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I give here a heuristics that suggests that the quantity $\displaystyle{G_{k}:=\liminf_{n\to\infty}p_{n+k}-p_{n}}$ should be approximately equal to $k(1+H_{k})$, where $H_{k}$ is the $k$-th harmonic number. It seems that whenever $k$ doesn't divide $G_{k}$ then we have $$\dfrac{G_{k}}{k}-(1+H_{k})=-\dfrac{k+\delta_{k}}{M_{k}}$$ where $M_{k}$ is the least common multiple of the first $k$ positive integers, and $\delta_{k}$ is the number of integers $m\lt k$ such that $M_{m}=M_{k}$.

My question is: has this already been conjectured? If so, could I get some references? Of course, I also welcome any insight.

Thanks in advance.

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The Hardy-Littlewood prime tuples conjecture implies that $G_k$ equals the smallest diameter of an admissible $(k+1)$-tuple. In particular, it implies that $G_{10}=36$ (cf. here).

Your conjecture implies for $k>3$ that $$ G_k>kH_k+k-\frac{2k^2}{M_k}>kH_k+k-3.$$ In particular, it implies that $G_{10}>36$.

So your conjecture contradicts a widely believed old conjecture.

P.S. I have not checked if the OP's first display yields an integral value for $G_k$. If not, then it is false for the trivial reason that $G_k$ is an integer.

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As proved in the polymath 8b paper found here: http://arxiv.org/pdf/1407.4897v4.pdf we have the bounds:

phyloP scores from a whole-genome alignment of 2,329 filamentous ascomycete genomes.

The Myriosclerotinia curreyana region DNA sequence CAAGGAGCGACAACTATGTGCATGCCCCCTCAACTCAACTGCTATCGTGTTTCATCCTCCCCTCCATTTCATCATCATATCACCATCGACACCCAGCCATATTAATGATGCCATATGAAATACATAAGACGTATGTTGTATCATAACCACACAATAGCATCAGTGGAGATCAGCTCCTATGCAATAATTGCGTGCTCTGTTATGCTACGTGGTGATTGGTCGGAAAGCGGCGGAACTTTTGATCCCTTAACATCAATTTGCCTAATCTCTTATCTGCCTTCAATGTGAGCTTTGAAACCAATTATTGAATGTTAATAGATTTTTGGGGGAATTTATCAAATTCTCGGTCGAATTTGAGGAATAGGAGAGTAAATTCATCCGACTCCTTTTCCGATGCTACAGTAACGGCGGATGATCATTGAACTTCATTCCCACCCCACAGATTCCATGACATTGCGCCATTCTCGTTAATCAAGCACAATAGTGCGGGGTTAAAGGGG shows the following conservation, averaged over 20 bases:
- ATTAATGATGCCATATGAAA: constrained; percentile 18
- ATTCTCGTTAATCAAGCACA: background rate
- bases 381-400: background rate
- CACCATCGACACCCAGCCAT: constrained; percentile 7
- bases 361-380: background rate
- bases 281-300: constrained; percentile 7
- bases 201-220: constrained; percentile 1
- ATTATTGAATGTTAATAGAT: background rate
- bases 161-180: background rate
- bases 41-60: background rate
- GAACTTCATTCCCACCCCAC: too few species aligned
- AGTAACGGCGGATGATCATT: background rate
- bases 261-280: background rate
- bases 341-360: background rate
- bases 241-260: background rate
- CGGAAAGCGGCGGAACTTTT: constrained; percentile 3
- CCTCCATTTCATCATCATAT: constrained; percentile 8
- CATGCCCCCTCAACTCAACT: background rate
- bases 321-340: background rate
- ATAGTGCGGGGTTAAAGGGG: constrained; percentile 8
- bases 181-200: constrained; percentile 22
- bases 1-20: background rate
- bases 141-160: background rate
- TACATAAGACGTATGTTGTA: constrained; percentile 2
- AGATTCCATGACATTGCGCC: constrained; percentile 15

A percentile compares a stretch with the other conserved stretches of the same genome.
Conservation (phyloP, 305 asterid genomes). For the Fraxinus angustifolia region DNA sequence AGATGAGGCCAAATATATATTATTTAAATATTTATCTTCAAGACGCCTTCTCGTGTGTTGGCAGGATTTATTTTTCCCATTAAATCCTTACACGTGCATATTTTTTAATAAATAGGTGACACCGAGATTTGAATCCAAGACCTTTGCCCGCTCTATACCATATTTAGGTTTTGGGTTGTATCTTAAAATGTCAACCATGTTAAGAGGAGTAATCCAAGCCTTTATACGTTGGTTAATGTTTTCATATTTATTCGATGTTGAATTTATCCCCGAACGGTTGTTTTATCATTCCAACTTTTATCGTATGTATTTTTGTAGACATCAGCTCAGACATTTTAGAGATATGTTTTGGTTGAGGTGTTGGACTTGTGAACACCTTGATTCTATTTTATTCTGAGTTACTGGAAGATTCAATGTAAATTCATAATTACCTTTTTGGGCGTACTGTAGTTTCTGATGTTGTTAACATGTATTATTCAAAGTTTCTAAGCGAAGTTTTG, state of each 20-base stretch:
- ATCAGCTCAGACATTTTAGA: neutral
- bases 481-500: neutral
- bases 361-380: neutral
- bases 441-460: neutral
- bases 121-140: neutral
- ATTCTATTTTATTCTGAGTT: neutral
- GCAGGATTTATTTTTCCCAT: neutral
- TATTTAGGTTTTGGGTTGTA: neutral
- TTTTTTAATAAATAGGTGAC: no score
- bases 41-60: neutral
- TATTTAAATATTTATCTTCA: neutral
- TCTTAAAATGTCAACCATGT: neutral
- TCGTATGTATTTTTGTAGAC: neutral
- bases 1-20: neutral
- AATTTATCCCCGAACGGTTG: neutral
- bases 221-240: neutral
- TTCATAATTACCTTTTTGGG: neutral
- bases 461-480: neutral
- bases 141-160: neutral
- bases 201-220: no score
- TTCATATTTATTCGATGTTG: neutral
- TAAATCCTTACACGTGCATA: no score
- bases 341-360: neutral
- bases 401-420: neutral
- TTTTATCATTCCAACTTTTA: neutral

$$(\frac{1}{2}+o(1))k\log(k) \leq H(k) \leq (1+o(1))k\log(k)$$

where $H(k)$ is the diameter of the smallest admissible $k$-tuple. The Hardy-Littlewood prime-tuples conjecture implies $G_{k}=H(k+1)$. See Theorem 3.3 in the paper for an even better upper bound.

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  • $\begingroup$ Unfortunately, this does not falsify the OP's conjecture. See also my response. $\endgroup$ – GH from MO Apr 28 '15 at 2:15
  • $\begingroup$ These bounds are only conditional, if I understood well. $\endgroup$ – Sylvain JULIEN Apr 28 '15 at 2:34
  • $\begingroup$ @Sylvain: Right. I've corrected my post. $\endgroup$ – Pace Nielsen Apr 28 '15 at 3:01
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    $\begingroup$ @GH: It doesen't falsify the OP's second conjecture, but it is a step towards verifying his initial guess that $G_k$ should be approximately $k*H_k$. $\endgroup$ – Pace Nielsen Apr 28 '15 at 3:06
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    $\begingroup$ @PaceNielsen: The thread I meant is mathoverflow.net/questions/185354/… $\endgroup$ – GH from MO Apr 28 '15 at 19:23
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Sorry for answering my own question, but apparently Zhi-Wei Sun conjectured that for all $k\gt 4$ one has $0\lt \dfrac{G_{k}}{k}-H_{k}\lt \dfrac{2+\gamma}{\log k}$ (where $\gamma$ is Euler's constant) which contradicts my own conjecture.

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